Meet the Street Artists Who Pranked Showtime

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Filed under: Creative Activism, Culture Jamming and Reality Hacking, Media Pranks, Political Challenges, Political Pranks, Prank News, Pranksters

After planting a special Arabic message on the set of Showtime’s hit show Homeland, Heba Yehia Amin, Caram Kapp, and Don Karl became internationally notorious. They explain themselves in Homeland Is Not a Series, a short film from The Intercept’s wonderful Field of Vision video series. Check out the video and the accompanying interview.

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“Interview With Hebia Yehia Amin, Caram Kapp, and Don Karl of Homeland Is Not a Series”
by Eric Hynes
The Intercept
December 20, 2015

Commissioned to apply realistic graffiti to sets for the popular Showtime series Homeland, three artists and activists took the opportunity to critique their employer by painting satirical and damning phrases in Arabic — such as “Homeland is NOT a series” and “Homeland is racist” — that nobody on the Homeland team seemed to notice. That is, until an episode that aired worldwide in October was watched by viewers who could read Arabic. Within days, the political prank became an international media sensation.

The conspirators behind the Homeland hack, Heba Yehia Amin, Caram Kapp, and Don Karl, come from a diverse array of disciplines and backgrounds. Amin is a visual artist and professor born and based in Cairo; Kapp is a Cairo-born, Berlin-based graphic designer and multimedia artist; and Karl is a Berlin-based graffiti writer and author. When the following interview was conducted, kaleidoscopically via Google Hangout, the trio was collaborating on the edit for Homeland Is Not a Series from three separate cities.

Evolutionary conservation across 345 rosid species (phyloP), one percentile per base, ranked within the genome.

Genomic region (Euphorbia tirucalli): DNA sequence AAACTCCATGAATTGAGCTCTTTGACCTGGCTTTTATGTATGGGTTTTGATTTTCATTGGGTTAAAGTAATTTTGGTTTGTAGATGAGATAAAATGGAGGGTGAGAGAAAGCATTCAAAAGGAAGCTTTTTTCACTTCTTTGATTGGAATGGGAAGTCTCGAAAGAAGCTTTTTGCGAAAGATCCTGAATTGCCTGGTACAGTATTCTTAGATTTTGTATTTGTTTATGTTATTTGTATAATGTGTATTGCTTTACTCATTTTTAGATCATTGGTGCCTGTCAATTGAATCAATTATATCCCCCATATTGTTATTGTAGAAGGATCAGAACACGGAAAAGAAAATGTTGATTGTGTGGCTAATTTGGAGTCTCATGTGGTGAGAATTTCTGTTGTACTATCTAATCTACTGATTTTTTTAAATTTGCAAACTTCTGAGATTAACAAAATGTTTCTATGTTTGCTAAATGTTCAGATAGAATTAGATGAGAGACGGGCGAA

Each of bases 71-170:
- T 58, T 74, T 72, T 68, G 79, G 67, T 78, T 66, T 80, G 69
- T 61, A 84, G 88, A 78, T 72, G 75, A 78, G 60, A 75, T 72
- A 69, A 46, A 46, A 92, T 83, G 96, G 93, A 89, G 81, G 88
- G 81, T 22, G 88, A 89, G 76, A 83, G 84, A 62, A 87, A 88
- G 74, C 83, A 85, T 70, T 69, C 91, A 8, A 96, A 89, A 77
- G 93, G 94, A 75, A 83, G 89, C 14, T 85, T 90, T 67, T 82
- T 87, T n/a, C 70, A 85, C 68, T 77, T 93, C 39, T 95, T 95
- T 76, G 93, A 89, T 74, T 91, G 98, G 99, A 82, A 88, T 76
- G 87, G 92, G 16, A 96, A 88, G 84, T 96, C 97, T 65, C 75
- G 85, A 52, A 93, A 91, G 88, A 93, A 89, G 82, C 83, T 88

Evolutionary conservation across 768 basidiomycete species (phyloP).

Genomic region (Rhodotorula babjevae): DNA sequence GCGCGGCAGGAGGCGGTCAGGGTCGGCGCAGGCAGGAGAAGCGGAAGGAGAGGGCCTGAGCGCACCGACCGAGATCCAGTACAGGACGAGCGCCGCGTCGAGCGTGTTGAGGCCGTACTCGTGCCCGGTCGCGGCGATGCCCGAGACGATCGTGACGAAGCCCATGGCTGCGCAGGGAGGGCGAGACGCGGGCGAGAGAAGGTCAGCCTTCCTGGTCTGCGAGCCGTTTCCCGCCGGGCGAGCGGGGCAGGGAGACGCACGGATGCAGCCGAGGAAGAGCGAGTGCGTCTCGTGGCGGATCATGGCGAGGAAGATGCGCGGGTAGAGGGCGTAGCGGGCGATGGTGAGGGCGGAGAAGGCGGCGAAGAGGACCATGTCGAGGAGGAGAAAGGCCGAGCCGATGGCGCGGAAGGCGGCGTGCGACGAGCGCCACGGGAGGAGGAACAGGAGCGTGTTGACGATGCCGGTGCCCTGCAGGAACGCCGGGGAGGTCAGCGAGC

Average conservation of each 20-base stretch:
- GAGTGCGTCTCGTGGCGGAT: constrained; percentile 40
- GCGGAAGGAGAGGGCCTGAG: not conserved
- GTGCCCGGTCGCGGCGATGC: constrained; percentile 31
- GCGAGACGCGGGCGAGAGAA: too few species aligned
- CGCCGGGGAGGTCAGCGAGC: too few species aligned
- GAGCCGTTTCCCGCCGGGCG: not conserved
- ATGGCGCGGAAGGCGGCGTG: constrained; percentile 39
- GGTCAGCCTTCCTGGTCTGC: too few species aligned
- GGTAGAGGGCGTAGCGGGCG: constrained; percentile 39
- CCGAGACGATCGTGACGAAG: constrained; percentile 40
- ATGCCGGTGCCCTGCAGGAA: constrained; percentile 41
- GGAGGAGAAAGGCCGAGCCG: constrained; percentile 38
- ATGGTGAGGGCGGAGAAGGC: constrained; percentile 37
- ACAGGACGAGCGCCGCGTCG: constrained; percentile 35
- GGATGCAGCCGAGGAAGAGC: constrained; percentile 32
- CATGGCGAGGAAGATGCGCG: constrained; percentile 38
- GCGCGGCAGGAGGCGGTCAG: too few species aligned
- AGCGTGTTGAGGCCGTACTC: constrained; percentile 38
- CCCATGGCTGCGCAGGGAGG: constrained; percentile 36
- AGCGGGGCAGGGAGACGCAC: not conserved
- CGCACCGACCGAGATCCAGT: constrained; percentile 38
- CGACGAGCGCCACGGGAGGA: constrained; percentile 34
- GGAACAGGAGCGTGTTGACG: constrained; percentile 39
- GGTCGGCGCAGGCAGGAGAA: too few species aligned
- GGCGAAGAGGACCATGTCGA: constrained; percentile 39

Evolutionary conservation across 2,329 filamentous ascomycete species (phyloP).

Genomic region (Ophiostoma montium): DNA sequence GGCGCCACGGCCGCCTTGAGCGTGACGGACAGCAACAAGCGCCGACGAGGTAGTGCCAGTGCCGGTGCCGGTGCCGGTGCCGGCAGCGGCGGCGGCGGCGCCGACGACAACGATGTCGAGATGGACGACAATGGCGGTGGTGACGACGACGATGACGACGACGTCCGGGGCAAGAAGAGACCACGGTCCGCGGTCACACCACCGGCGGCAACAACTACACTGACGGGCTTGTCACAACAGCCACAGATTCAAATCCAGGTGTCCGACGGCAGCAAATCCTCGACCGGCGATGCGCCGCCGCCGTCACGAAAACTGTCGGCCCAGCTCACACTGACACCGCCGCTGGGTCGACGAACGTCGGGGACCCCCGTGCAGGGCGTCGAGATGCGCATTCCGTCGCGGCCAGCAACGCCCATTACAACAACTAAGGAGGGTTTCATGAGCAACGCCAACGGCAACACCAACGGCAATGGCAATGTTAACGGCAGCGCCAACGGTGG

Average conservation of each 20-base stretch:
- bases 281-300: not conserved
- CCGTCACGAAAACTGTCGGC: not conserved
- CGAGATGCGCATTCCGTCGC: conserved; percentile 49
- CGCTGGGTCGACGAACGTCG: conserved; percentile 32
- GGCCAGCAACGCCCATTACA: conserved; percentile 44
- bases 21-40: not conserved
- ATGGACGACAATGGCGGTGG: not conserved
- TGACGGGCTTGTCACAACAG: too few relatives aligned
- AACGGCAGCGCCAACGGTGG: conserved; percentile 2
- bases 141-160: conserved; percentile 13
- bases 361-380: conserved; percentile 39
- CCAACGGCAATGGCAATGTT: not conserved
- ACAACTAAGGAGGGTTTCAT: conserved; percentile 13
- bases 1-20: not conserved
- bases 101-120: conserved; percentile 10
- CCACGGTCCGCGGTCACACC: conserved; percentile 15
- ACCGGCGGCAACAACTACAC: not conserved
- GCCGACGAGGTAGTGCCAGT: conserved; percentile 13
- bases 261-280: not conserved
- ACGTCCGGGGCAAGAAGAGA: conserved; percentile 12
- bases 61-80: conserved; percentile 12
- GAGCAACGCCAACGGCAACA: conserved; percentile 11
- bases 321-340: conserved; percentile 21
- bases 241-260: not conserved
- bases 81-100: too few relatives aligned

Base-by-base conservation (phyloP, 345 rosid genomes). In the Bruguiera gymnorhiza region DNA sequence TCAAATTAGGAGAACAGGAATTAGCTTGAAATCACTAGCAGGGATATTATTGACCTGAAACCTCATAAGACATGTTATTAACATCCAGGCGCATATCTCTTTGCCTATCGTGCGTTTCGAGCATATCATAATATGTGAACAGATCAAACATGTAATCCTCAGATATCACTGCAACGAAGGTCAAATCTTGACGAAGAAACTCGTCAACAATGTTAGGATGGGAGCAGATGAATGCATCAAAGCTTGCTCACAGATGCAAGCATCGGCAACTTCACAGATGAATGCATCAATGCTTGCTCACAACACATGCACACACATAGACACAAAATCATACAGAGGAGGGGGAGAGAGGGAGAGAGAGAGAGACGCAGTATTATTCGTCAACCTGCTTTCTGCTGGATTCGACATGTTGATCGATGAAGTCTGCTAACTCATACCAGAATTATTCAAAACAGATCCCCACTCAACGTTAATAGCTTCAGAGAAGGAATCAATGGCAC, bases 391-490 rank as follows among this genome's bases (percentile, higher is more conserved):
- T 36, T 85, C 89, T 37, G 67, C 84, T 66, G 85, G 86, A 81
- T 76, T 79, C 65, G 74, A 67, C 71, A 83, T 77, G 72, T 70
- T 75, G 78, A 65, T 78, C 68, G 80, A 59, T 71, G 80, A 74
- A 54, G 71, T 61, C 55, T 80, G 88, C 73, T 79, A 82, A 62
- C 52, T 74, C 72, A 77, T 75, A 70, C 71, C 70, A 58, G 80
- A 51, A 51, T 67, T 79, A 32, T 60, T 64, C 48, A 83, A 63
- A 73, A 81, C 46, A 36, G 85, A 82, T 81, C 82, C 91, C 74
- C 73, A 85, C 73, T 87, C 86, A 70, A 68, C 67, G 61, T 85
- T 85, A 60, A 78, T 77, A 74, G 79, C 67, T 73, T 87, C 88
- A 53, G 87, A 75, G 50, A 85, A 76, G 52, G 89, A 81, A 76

In anticipation of bringing this latest iteration of their project to Field of Vision, the “Arabian Street Artists,” as they cheekily refer to themselves, talked about the effectiveness of humor as a weapon against intolerance, the challenges of making a movie when they don’t consider themselves filmmakers by trade, and how they’re trying to foster further discussion around Western representations of Middle Eastern culture.

Read the full interview here.